Tighter lending criteria impacts residential markets
Heightened caution around lending is causing a slowdown in loan approvals across the Australian finance sector, adding extra pressure on the country’s beleaguered residential market.
The waiting times for approval for consumer home loans in the country are currently double that of last year.
The delays are adding additional pressure on developers trying to kick off new projects in tough conditions, with slow sales rates ahead of construction making it harder for them to reach the pre-sales criteria of financiers.
New apartment completions nationally will drop by one-third this year to 16,000 from 23,200 in 2018 according to data from JLL.
This has been widely attributed to banks pulling back on new finance following a crackdown on credit quality by the Australian Prudential Regulation Authority.
“You talk to any developer and they will tell you purchasers are taking a lot longer to get their finance,” says Amelia Hodge, chief executive of the Australian Property Institute. “What used to take two-to-three weeks is now taking six-to-eight weeks.”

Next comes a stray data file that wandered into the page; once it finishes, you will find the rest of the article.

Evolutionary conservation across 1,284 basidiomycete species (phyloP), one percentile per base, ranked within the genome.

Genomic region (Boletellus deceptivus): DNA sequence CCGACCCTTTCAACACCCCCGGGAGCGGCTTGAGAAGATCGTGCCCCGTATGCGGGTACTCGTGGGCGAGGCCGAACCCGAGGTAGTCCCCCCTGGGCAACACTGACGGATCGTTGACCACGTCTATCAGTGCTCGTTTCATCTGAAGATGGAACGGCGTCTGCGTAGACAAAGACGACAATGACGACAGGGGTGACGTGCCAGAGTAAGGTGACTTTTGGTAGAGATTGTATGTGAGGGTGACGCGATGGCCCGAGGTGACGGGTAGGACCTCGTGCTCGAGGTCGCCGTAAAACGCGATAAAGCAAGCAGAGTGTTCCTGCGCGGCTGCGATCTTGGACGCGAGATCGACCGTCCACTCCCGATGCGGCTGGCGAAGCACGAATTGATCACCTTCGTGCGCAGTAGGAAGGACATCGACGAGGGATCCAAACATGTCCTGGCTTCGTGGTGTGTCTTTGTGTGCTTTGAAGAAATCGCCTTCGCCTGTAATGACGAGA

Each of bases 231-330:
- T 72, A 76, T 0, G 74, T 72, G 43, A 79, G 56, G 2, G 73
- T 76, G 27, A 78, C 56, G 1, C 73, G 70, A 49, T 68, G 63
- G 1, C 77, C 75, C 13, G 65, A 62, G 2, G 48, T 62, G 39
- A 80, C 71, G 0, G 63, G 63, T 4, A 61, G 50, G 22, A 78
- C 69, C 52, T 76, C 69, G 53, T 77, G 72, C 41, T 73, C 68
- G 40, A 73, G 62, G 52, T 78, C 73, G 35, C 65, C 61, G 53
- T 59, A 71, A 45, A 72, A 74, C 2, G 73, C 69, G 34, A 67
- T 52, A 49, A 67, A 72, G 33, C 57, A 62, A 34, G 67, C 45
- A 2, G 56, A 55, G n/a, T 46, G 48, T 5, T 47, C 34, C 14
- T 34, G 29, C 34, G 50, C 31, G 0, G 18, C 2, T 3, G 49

However, the slowdown is as much a reflection of borrowers’ increasing caution around the market turndown as banks’ tighter lending standards, says John Talbot, Managing Director, Advisory and Consulting Services, JLL Australia.
“I believe the challenges we’re seeing in the residential sector are more market-driven than regulation-driven, with a reduction in demand for both investor loans and occupier loans.
“Certainly, valuers are getting more questions from the banks when they’re assessing valuations in the context of a loan application. They want to better understand risks from a property perspective: postcode risks, asset-specific risk and external issues risk.”
In December 2017, the Australian Government established a royal commission to investigate misconduct in the banking, superannuation and finance sector.
The commission’s recommendations were widely feared to precipitate a credit crunch and a crisis in investor confidence – neither of which has occurred.
Instead, the findings of the royal commission are likely to provide the necessary impetus for the residential markets to rebound in a more stable and transparent way, says Talbot.
“The valuation framework that the industry has been operating in has occasionally been a little ambiguous, but recommendations coming out of the royal commission for more clarity around lending criteria and standards will be beneficial for both banks and borrowers.”